As we approached New Providence, we could see the lights of the massive Atlantis Resort and other hotels on Paradise Island, and kept an eye out for the many passing cargo and cruise ships. At first light we picked our way through the scattered Cays and coral heads that guard the north east corner of New Providence and turned south onto the Yellow Banks. The Yellow Banks, like the Great Bahamas Bank is a huge expanse of very shallow water, generally less than 20 feet deep that runs the entire western length of the Exumas.
By mid afternoon on Friday we made Highborne Cay in the Exumas, which was where we had planned to anchor for the night. However, as we approached we learned that the cold front we expected to arrive the following evening had sped up and was now expected that night. The anchorage at Highborne Cay didn’t offer much protection from a strong North wind, so we changed plans and headed a couple hours further south to Shroud Cay.
The Shroud Cay anchorage is gorgeous, dotted with tiny cays surrounding Shroud Cay on the East and the turquoise waters of the Yellow Banks on the West. At Quinn’s suggestion, we toasted our arrival in the Exumas and then went about the business of squaring away Mirasol after a passage. By sunset the three of us were lounging on the bow, very happy to be back.
We spent four days and five nights in Bimini at the Blue Water Marina while we waited for weather for our hop to the Exumas. We spent the time exploring Alice Town, building sand forts on the beach, fishing off the boat and a little minor boat maintenance here and there.
We had arrived on the Saturday before Super Bowl Sunday and Jen was happy to find that the owners of The Big Game Club marina were big Packers fans and were hosting a Super Bowl BBQ. Late Sunday afternoon we headed for the Big Game Club, both Jen and Quinn sporting their Packer gear. Since the Bears didn’t make it, I settled for cheering for the Packers, but refused to wear any Packers gear. The waitress at the door harassed me a bit for being a Bears fan, but let me in anyway. The BBQ was fantastic. Jen went for the chicken, Quinn for the ribs and I for the jerked pork loin. Delicious! Bahamians know how to throw a BBQ! Since the Packers won the big game, we celebrated with a big slice of chocolate cake, probably the last desert of that type we’ll find for a few months.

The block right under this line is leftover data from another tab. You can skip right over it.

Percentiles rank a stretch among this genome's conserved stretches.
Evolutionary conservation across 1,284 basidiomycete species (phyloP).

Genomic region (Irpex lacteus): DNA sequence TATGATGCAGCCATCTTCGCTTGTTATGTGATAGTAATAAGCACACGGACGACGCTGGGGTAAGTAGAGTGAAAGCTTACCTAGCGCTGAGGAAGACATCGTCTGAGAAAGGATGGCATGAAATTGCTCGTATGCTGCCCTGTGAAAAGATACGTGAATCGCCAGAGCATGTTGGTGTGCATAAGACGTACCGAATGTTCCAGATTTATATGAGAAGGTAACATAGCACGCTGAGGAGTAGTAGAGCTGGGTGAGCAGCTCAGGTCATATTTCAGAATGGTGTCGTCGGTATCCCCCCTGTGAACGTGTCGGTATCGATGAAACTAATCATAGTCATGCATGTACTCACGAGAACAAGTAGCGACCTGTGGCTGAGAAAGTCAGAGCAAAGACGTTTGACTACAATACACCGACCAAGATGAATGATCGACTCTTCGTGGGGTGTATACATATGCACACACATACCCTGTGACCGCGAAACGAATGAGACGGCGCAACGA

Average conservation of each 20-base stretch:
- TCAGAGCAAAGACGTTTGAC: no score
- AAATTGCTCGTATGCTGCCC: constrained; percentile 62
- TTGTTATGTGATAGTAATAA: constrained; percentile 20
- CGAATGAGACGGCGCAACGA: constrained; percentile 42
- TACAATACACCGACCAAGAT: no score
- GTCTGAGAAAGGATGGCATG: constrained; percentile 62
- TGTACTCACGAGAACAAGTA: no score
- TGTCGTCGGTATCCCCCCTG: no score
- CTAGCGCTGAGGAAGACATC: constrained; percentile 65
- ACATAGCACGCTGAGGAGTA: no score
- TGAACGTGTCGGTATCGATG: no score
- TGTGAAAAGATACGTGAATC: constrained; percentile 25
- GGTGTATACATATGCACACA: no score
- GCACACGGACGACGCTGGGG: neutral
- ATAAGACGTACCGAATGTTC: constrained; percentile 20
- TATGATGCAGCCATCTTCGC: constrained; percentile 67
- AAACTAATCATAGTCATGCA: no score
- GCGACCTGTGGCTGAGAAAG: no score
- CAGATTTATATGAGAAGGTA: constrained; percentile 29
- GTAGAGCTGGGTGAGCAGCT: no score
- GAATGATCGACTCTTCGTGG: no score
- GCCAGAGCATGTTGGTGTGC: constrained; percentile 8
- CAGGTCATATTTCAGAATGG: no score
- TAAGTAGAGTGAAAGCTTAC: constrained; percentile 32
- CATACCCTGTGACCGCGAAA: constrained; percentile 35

Monday Jen went searching for sea glass while Quinn and I built a huge sand fortress, complete with an outer wall, a moat, and a secret escape tunnel in the back. It has been many months since Quinn’s been on a beach like this and he put it to good use!
Alice Town was a pleasant place to visit, with very friendly locals. Quinn made several friends, including Craig, the BBQ master & bartender at the Big Game Club. The town is well kept and painted bright pinks, blues, and yellows. I was sorry to find that the Complete Angler Hotel where Hemmingway spent a lot of time had burnt down in 2007. Maybe I’ll read Old Man and the Sea again soon.
We’re back in the Bahamas!
The crossing from Miami to Bimini was bouncy but pretty quick. We were in a pack of six boats making for various entrance ports of the Bahamas so we had plenty of company. We worked our way slowly through the pack and were the first of the three boats to arrive at Bimini. Not that it was a race…
On arrival at the cut between North and South Bimini, we found that the entrance did not resemble our electronic or paper charts. There were two large brand new channel buoys that were not on our charts and none of the buoys that were on our charts. The only thing that seemed in agreement was the note about shifting sand bars on the charts and the breakers we were seeing just beyond those fancy new buoys. We motored very slowly between the entrance buoys and confirmed the water in front of us was full of breakers so we turned around and headed back out to deep water to regroup and visually plan our route in.
We were hailed by another boat that just arrived who wanted to know what we found in the cut. They had been here before, but said the markers were all new. They had waypoints plotted from their last visit, so we let them lead the way. As we headed in, we were hailed by someone with local knowledge who advised us to ignore the new buoys and head straight towards the southern shore and follow the beach in through the cut. On the bow, Jen said that route looked the best and we headed that way. The boat we were following didn’t heed these instructions, I assume being more comfortable with their old waypoints, and ran afoul of one of the sandbars. They were being very cautious so didn’t ground hard and were quickly moving again. We both then followed the beach in through the cut and were safely in the North Bimini channel off of Alice Town.
We took a slip in Blue Water Marina, cleared Bahamas Customs and Immigration, and settled in for a relaxing evening.